Yes, roadkill. Yes, recipe. It isn’t half as bad as it sounds!
But it’s EXACTLY what it sounds like.
Basically, we live in the countryside. And there are a few warrens around here. There happens to be one either side of the main road and one just down the lane. So rabbits are getting hit all the time, often right on our doorstep! Sometimes, we can walk down the road and on our way back there’ll be something there that wasn’t there 30min ago. Sometimes it’s pancaked, but others it’s surprisingly whole. This time, we took it home.
Slight amount of blood on the side of its head implies it was “nicked” by a car, rather than properly hit. Rigor-mortis hadn’t even set in and it was warm.
When we got it home, Jon tried to sever the spine to ensure it was 100% dead and not comatose. He missed by an inch, but the fact the throat-wound didn’t produce a flow of blood (more of a spatter) assured us the heart wasn’t beating any more. So the process could begin.
Now, I’d seen people preparing rabbits in Spain, where they seem to be the predominant form life wishes to take (well, rabbits and cacti). However, I hadn’t done it myself. It appears that, like pheasant-plucking, it came naturally to me, as I did it over the sink and counter without instruction, relying on instinct and memory.
Step 1: Remove the feet. Snap them at the ankles and cut through the skin. Place to one side if you want to make lucky charms.
Step 2: Pierce the skin over the breast bone. This ensures a clean skin at the end and that you don’t puncture the organs before it’s skinned.
Step 3: Pull the skin away from the body and make a clean cut down the middle. Mine turned out at a bit more of an angle, but otherwise it was good.
Step 4: There should be a solid amount of ligament down the breastbone proper, cut this away.
Step 5: Peel the skin away from the chest.
Step 6: There is more strong ligament in the armpit and hip-joint areas, as well as on the knees and elbows. The best option is to cut a straight line down the inner thighs, remove the ligaments and just peel it off by turning it inside out.
Step 7: There are odd bits of strong ligament down the spine. Cut a ring around the neck, remove these ligaments and detach the skin.
Rigor-mortis started setting in near the end of the skinning, but I finished the job nicely. Whilst the description implies it would take longer, I wanted the fur, was working with a hardening animal and inexperienced and I only took around 20min, so it wouldn’t be that hard at all. Really, you could perform step 1, cut the head and tail off, make a tear down the back and front and peel it in a minute. You could even bypass using a knife, like I did when removing the feet. All you really need is your hands.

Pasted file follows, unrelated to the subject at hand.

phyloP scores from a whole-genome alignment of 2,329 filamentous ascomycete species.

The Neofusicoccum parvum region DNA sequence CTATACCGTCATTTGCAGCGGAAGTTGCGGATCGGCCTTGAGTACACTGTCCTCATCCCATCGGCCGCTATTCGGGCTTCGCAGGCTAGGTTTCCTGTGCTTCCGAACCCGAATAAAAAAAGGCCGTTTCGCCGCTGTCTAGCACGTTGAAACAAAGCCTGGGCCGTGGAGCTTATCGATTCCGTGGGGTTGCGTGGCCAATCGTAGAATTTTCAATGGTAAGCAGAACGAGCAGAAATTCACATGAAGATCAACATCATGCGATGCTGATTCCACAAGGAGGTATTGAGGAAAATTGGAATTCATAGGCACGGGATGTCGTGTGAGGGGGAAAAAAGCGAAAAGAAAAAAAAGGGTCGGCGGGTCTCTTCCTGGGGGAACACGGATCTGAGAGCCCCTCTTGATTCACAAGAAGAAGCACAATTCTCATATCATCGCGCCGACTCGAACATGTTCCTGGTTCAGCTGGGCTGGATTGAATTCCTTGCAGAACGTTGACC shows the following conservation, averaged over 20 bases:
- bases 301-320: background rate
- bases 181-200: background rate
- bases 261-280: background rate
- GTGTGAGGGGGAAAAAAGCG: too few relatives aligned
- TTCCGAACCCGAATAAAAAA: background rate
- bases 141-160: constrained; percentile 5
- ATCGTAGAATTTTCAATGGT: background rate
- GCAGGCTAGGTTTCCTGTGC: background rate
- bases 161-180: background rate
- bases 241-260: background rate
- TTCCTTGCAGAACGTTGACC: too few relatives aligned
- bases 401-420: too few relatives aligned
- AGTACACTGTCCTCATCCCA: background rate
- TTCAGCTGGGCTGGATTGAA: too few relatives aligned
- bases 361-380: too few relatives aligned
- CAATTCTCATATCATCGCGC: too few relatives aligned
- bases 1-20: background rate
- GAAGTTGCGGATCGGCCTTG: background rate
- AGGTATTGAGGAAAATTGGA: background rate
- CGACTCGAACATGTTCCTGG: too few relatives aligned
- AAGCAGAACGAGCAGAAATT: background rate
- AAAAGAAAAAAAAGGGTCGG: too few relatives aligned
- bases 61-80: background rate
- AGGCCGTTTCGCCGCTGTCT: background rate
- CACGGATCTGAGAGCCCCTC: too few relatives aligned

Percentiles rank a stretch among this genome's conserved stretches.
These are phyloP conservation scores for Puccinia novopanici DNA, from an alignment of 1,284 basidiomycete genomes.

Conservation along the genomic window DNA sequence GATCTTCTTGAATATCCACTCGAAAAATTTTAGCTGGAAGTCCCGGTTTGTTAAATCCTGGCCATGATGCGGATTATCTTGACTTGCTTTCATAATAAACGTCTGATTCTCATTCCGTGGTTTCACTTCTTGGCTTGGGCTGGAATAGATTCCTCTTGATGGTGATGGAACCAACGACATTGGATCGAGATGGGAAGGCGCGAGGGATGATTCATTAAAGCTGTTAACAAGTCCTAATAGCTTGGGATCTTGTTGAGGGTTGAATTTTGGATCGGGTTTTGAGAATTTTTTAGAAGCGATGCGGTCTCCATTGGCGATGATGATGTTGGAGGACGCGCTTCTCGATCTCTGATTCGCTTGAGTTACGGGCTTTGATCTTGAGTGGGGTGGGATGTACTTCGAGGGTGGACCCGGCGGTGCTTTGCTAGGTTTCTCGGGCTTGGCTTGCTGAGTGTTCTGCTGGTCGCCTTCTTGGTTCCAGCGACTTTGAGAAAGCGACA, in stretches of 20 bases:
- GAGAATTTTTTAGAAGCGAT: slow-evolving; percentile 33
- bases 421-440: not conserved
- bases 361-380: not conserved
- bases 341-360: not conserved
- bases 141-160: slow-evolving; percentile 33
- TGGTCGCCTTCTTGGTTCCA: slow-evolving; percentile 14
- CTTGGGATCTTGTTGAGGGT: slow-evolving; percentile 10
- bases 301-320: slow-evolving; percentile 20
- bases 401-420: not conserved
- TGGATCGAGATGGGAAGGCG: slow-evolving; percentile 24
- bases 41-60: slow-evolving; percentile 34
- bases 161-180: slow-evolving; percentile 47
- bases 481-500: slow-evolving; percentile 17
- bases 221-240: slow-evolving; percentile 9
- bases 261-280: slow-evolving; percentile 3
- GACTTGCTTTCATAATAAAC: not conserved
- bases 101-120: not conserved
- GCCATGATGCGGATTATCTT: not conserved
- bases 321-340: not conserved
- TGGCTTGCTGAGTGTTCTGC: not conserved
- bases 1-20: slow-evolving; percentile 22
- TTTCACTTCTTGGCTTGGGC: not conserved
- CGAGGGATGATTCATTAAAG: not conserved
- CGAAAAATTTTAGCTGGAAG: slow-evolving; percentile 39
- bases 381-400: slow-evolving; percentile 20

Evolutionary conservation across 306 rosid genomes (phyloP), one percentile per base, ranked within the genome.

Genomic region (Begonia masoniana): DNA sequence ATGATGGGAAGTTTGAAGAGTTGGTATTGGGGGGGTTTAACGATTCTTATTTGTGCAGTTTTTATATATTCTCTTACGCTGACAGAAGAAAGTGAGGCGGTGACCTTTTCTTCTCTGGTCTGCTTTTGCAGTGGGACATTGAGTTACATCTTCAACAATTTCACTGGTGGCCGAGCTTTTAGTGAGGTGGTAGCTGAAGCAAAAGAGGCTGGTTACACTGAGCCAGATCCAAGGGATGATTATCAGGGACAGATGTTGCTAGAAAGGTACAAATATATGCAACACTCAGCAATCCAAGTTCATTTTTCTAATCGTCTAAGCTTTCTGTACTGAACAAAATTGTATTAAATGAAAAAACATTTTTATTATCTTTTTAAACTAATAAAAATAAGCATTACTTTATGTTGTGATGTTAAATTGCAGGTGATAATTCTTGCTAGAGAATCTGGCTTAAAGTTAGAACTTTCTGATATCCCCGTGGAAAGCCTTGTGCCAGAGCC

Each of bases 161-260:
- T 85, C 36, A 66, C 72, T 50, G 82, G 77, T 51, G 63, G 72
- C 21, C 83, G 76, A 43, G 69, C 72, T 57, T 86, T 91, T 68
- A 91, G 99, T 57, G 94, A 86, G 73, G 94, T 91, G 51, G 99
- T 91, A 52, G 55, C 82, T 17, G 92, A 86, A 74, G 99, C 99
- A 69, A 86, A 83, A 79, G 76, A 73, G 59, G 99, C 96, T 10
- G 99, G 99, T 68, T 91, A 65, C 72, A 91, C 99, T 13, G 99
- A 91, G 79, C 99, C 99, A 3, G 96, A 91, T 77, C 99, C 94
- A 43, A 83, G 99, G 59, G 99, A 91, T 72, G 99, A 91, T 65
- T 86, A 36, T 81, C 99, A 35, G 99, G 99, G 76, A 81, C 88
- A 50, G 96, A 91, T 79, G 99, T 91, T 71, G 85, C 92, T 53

Step 8: Cut off the head. The reason I didn’t do this before is that it seemed easier to get a clean skin with the head still attached. I think it worked.
Step 9: I messed up this part a bit, so in case you do too, do it over the sink. Break the hips open. Make an incision directly under the ribs, running along the whole of the bottom of them. Peel the skin back. Insert your fingers between the ribs and the organs. When you find a strong ligament, pull down. The entirety of the offal should come out cleanly.
I managed to get it out cleanly, but in three parts. One was the diaphragm, as described above. The other was the heart and lungs, which I fished out later, along with that magical ligament. The last was the end of the colon which I cut out.
I cut it up into the four limbs, a front piece and a back piece and boiled it in salt water for an hour or so. This is to ensure it’s well-cooked, so any tiny risk of parasites is further reduced.
Now comes the recipe!
-1 cooked rabbit
-1 large onion
-4 medium carrots
-6 stalks of celery
-500ml of red wine
-5tbsp chilli olive-oil
-4 tbsp mixed herbs
-1tbsp onion powder
-1tbsp lemon juice
-chopping board and knife
1: Wash, peel and chop the vegetables. Add them to the pot and pour the wine on top. Add the olive oil and then water until the vegetables are covered.
2: Put on a high heat and leave. Note: put the lid on. As the alcohol in the wine will be boiling at a lower temperature the veg will take slightly longer to cook-through, but by keeping the pot covered you can increase the temperature enough so that the difference is hardly noticeable.
3: Strip the rabbit off the bones. Cut any big bits of meat down to size. There should be a lot of meat, so make sure you get the loin, everything from the legs, the pectorals and the strips of meat under the ribs.
4: Once the veg is softened, add the rabbit and the remaining seasonings.
5: Simmer at a low heat until everything is coloured by the wine and the flavours have blended.
6: Serve. We had ours with a bit of wine on the side.
I will dry the feet and tan the fur. Not sure what I want to do with them, though…